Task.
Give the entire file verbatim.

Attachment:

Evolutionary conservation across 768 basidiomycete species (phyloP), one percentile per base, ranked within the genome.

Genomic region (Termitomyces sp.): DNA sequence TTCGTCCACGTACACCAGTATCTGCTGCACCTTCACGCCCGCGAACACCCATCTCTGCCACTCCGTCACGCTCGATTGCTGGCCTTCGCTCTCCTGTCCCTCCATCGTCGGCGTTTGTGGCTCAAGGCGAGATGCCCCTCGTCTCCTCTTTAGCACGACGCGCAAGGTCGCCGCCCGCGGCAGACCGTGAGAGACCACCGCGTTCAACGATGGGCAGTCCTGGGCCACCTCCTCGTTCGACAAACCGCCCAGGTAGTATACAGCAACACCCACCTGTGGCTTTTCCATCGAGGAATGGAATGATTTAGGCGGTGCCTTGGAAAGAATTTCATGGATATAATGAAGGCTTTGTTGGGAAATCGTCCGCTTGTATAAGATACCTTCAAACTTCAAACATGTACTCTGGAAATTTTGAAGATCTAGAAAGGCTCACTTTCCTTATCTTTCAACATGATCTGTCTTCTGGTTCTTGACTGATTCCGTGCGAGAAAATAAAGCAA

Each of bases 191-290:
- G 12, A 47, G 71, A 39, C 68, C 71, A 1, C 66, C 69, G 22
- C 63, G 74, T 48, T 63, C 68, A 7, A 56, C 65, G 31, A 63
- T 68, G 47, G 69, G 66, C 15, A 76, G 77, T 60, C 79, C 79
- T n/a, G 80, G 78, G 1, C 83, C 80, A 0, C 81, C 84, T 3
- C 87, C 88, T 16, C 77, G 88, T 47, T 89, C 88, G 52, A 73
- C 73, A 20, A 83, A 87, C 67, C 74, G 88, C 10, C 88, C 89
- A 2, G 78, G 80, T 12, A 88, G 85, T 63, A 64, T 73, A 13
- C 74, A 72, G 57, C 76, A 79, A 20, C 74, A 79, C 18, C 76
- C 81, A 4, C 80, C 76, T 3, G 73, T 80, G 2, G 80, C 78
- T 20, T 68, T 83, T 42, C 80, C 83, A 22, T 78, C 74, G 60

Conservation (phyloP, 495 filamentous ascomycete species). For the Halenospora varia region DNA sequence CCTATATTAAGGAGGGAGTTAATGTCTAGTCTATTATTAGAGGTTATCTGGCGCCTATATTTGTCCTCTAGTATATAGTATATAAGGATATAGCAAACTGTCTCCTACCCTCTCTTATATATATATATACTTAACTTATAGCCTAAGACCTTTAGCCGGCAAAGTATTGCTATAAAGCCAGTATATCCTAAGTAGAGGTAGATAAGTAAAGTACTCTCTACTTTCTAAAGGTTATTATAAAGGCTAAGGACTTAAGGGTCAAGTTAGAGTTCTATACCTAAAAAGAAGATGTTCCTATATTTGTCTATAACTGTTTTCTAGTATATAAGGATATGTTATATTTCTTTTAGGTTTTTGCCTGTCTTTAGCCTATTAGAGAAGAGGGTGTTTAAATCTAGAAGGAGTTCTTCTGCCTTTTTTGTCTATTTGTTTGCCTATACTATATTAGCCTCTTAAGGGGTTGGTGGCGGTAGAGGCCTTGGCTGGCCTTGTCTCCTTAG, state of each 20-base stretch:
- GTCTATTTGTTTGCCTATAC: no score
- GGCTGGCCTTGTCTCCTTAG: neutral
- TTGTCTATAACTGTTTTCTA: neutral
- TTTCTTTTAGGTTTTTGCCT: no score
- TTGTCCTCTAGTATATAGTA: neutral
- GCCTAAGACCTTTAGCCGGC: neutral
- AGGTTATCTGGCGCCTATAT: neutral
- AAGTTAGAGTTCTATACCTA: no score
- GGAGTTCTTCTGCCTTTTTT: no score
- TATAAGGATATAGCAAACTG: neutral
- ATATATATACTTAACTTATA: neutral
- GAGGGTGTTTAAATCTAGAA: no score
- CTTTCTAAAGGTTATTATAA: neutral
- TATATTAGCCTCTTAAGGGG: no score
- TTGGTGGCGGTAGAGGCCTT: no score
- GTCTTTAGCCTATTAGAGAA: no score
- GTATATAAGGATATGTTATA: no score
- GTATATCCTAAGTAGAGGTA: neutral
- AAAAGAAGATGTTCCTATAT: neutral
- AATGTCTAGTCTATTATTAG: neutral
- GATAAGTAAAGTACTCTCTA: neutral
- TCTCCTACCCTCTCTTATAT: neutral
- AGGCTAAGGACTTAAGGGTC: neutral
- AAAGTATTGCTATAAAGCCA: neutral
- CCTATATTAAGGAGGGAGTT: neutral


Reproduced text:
Evolutionary conservation across 768 basidiomycete species (phyloP), one percentile per base, ranked within the genome.

Genomic region (Termitomyces sp.): DNA sequence TTCGTCCACGTACACCAGTATCTGCTGCACCTTCACGCCCGCGAACACCCATCTCTGCCACTCCGTCACGCTCGATTGCTGGCCTTCGCTCTCCTGTCCCTCCATCGTCGGCGTTTGTGGCTCAAGGCGAGATGCCCCTCGTCTCCTCTTTAGCACGACGCGCAAGGTCGCCGCCCGCGGCAGACCGTGAGAGACCACCGCGTTCAACGATGGGCAGTCCTGGGCCACCTCCTCGTTCGACAAACCGCCCAGGTAGTATACAGCAACACCCACCTGTGGCTTTTCCATCGAGGAATGGAATGATTTAGGCGGTGCCTTGGAAAGAATTTCATGGATATAATGAAGGCTTTGTTGGGAAATCGTCCGCTTGTATAAGATACCTTCAAACTTCAAACATGTACTCTGGAAATTTTGAAGATCTAGAAAGGCTCACTTTCCTTATCTTTCAACATGATCTGTCTTCTGGTTCTTGACTGATTCCGTGCGAGAAAATAAAGCAA

Each of bases 191-290:
- G 12, A 47, G 71, A 39, C 68, C 71, A 1, C 66, C 69, G 22
- C 63, G 74, T 48, T 63, C 68, A 7, A 56, C 65, G 31, A 63
- T 68, G 47, G 69, G 66, C 15, A 76, G 77, T 60, C 79, C 79
- T n/a, G 80, G 78, G 1, C 83, C 80, A 0, C 81, C 84, T 3
- C 87, C 88, T 16, C 77, G 88, T 47, T 89, C 88, G 52, A 73
- C 73, A 20, A 83, A 87, C 67, C 74, G 88, C 10, C 88, C 89
- A 2, G 78, G 80, T 12, A 88, G 85, T 63, A 64, T 73, A 13
- C 74, A 72, G 57, C 76, A 79, A 20, C 74, A 79, C 18, C 76
- C 81, A 4, C 80, C 76, T 3, G 73, T 80, G 2, G 80, C 78
- T 20, T 68, T 83, T 42, C 80, C 83, A 22, T 78, C 74, G 60

Conservation (phyloP, 495 filamentous ascomycete species). For the Halenospora varia region DNA sequence CCTATATTAAGGAGGGAGTTAATGTCTAGTCTATTATTAGAGGTTATCTGGCGCCTATATTTGTCCTCTAGTATATAGTATATAAGGATATAGCAAACTGTCTCCTACCCTCTCTTATATATATATATACTTAACTTATAGCCTAAGACCTTTAGCCGGCAAAGTATTGCTATAAAGCCAGTATATCCTAAGTAGAGGTAGATAAGTAAAGTACTCTCTACTTTCTAAAGGTTATTATAAAGGCTAAGGACTTAAGGGTCAAGTTAGAGTTCTATACCTAAAAAGAAGATGTTCCTATATTTGTCTATAACTGTTTTCTAGTATATAAGGATATGTTATATTTCTTTTAGGTTTTTGCCTGTCTTTAGCCTATTAGAGAAGAGGGTGTTTAAATCTAGAAGGAGTTCTTCTGCCTTTTTTGTCTATTTGTTTGCCTATACTATATTAGCCTCTTAAGGGGTTGGTGGCGGTAGAGGCCTTGGCTGGCCTTGTCTCCTTAG, state of each 20-base stretch:
- GTCTATTTGTTTGCCTATAC: no score
- GGCTGGCCTTGTCTCCTTAG: neutral
- TTGTCTATAACTGTTTTCTA: neutral
- TTTCTTTTAGGTTTTTGCCT: no score
- TTGTCCTCTAGTATATAGTA: neutral
- GCCTAAGACCTTTAGCCGGC: neutral
- AGGTTATCTGGCGCCTATAT: neutral
- AAGTTAGAGTTCTATACCTA: no score
- GGAGTTCTTCTGCCTTTTTT: no score
- TATAAGGATATAGCAAACTG: neutral
- ATATATATACTTAACTTATA: neutral
- GAGGGTGTTTAAATCTAGAA: no score
- CTTTCTAAAGGTTATTATAA: neutral
- TATATTAGCCTCTTAAGGGG: no score
- TTGGTGGCGGTAGAGGCCTT: no score
- GTCTTTAGCCTATTAGAGAA: no score
- GTATATAAGGATATGTTATA: no score
- GTATATCCTAAGTAGAGGTA: neutral
- AAAAGAAGATGTTCCTATAT: neutral
- AATGTCTAGTCTATTATTAG: neutral
- GATAAGTAAAGTACTCTCTA: neutral
- TCTCCTACCCTCTCTTATAT: neutral
- AGGCTAAGGACTTAAGGGTC: neutral
- AAAGTATTGCTATAAAGCCA: neutral
- CCTATATTAAGGAGGGAGTT: neutral